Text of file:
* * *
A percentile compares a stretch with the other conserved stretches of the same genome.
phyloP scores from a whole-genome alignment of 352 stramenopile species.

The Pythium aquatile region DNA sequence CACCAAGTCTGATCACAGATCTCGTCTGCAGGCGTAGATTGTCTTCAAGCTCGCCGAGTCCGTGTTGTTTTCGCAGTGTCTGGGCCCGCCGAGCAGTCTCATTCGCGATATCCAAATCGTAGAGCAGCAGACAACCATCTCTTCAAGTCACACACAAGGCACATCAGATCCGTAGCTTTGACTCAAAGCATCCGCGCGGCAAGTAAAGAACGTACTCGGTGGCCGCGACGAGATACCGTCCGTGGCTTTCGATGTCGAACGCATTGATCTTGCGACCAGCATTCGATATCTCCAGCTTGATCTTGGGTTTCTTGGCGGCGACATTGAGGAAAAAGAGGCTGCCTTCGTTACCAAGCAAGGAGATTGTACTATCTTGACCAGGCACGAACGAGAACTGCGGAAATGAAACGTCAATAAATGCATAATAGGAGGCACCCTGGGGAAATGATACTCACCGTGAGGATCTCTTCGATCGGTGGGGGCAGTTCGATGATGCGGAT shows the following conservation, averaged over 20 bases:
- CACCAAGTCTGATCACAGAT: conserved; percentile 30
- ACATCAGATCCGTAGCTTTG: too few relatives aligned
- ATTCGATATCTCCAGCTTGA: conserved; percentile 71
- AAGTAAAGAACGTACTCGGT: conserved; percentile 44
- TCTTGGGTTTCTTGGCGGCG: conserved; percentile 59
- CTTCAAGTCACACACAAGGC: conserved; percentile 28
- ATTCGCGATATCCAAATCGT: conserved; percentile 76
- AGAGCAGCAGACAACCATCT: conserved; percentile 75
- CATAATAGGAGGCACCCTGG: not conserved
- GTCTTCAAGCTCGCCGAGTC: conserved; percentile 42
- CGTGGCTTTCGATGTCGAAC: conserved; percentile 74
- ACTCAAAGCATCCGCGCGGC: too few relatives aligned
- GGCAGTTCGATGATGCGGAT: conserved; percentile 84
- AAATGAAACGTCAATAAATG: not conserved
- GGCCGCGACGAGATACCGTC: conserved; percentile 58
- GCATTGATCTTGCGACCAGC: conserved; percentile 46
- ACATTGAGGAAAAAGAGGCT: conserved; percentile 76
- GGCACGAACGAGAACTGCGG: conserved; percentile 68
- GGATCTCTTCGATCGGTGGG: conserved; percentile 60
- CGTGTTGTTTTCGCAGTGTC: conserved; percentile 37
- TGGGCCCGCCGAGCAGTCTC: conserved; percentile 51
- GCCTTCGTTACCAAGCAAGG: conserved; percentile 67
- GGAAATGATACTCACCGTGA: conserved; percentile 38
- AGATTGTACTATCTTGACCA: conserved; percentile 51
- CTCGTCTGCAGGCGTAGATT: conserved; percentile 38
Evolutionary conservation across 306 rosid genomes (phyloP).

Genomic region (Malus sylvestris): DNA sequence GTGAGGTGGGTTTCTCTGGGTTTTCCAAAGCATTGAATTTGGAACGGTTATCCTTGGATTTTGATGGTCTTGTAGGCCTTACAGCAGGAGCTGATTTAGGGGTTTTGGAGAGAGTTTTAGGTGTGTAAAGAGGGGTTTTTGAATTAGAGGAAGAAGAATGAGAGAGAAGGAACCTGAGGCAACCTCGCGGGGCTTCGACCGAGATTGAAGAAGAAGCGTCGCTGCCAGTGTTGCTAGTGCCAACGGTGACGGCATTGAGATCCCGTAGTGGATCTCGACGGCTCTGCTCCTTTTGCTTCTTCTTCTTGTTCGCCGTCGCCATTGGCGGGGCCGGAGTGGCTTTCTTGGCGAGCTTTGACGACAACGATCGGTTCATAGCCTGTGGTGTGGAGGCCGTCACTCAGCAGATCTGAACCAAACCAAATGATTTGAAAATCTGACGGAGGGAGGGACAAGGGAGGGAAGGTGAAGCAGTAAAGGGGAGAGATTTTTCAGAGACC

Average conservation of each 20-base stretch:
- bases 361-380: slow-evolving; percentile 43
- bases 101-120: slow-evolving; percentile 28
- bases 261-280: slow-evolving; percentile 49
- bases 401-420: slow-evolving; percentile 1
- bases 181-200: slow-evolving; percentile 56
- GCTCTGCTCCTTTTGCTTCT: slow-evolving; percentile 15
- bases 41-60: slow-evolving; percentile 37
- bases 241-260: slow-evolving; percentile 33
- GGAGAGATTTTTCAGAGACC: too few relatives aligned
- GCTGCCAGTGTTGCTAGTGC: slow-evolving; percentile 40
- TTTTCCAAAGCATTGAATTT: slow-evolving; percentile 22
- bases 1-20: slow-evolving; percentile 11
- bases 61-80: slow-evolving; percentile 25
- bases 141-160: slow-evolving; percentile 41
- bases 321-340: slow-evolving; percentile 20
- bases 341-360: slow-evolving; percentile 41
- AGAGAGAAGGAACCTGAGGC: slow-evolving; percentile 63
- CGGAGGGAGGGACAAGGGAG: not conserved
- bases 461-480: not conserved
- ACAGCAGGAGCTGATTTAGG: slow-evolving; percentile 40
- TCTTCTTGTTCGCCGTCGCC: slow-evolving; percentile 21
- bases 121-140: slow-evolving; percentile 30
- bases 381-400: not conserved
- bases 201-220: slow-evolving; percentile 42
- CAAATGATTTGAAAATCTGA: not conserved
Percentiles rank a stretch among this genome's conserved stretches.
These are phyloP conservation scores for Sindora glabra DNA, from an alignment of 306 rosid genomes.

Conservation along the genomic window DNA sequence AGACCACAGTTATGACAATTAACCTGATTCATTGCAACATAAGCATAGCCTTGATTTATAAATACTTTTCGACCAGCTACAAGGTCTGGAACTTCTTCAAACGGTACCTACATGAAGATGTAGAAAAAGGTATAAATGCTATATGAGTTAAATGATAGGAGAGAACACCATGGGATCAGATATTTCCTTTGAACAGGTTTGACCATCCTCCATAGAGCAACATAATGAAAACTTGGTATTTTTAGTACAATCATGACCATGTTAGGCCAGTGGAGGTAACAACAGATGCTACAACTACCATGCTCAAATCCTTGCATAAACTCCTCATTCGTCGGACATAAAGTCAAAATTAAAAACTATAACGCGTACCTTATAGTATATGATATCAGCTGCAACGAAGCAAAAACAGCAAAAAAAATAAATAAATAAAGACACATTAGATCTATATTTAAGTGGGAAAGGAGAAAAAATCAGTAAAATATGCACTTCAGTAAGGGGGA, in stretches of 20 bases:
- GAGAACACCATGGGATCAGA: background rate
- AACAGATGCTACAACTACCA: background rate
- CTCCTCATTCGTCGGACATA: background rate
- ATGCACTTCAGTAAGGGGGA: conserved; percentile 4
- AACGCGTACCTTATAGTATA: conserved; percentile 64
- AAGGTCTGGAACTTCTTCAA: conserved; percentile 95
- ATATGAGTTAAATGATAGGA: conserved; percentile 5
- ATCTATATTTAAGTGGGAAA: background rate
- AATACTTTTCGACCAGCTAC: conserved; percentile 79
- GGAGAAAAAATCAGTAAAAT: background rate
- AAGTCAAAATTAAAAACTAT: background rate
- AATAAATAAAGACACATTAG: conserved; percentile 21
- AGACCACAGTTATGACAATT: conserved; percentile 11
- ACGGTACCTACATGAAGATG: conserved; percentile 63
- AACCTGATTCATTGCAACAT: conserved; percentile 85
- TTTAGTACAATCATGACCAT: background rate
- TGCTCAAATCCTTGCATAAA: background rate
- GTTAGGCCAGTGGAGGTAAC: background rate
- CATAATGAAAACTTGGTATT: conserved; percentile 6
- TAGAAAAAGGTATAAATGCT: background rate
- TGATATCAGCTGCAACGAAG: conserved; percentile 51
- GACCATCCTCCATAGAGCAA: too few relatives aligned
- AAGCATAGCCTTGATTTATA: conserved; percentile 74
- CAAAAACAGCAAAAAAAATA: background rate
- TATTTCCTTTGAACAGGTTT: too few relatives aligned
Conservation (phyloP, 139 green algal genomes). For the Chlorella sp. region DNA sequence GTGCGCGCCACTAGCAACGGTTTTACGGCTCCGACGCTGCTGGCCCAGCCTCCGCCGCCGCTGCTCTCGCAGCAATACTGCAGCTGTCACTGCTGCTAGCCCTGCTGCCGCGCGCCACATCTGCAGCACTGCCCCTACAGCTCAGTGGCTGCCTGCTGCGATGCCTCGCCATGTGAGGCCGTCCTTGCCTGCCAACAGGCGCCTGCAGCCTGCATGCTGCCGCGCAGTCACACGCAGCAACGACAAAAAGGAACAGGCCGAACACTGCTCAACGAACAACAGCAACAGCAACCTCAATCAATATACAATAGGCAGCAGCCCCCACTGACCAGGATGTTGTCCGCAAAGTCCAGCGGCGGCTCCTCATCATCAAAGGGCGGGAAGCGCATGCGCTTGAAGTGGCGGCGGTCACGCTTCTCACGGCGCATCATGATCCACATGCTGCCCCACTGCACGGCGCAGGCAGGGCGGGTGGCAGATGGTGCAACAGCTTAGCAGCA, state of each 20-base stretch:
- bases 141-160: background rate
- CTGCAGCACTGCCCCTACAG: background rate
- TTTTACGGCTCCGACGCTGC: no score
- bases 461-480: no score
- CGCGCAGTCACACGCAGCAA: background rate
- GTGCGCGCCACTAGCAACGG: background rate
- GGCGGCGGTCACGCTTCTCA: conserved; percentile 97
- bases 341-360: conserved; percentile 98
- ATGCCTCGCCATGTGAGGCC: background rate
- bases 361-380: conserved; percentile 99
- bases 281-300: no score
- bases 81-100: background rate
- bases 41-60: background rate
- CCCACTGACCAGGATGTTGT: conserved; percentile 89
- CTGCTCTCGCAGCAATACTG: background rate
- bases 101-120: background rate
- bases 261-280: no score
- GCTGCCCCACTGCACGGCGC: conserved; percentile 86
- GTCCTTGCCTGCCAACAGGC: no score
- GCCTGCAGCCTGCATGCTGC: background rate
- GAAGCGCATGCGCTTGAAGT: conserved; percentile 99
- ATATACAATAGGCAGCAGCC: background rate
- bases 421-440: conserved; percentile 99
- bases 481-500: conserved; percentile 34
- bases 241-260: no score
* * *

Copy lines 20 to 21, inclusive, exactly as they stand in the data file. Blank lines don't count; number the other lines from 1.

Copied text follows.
- ACATTGAGGAAAAAGAGGCT: conserved; percentile 76
- GGCACGAACGAGAACTGCGG: conserved; percentile 68